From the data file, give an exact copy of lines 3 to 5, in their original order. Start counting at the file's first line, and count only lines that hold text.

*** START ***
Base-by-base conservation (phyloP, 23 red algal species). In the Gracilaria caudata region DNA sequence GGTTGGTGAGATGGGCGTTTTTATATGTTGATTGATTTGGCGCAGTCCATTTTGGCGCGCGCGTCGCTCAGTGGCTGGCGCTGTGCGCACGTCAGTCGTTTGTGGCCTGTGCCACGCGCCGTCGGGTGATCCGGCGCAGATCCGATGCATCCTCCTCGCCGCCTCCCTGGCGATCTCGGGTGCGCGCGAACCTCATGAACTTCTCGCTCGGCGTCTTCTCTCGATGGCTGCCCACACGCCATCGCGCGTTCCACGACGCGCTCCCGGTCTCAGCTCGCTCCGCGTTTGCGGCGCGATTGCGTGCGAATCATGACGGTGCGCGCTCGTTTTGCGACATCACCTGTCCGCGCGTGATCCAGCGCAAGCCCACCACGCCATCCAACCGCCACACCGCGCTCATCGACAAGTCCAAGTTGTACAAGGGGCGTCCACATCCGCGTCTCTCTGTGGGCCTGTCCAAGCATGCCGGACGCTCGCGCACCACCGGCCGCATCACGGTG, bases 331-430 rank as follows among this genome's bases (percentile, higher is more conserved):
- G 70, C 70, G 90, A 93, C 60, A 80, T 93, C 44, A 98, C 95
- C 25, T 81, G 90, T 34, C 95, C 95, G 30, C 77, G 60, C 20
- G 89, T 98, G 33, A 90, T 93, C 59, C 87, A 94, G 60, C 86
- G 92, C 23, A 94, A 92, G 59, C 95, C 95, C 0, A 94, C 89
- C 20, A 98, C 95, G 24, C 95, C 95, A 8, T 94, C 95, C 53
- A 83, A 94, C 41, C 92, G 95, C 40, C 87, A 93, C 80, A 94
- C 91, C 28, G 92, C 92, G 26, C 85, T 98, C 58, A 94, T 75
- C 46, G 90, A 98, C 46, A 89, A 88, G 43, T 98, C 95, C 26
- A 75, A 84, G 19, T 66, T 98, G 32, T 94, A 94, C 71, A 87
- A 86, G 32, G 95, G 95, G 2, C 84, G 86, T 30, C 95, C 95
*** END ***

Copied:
- C 25, T 81, G 90, T 34, C 95, C 95, G 30, C 77, G 60, C 20
- G 89, T 98, G 33, A 90, T 93, C 59, C 87, A 94, G 60, C 86
- G 92, C 23, A 94, A 92, G 59, C 95, C 95, C 0, A 94, C 89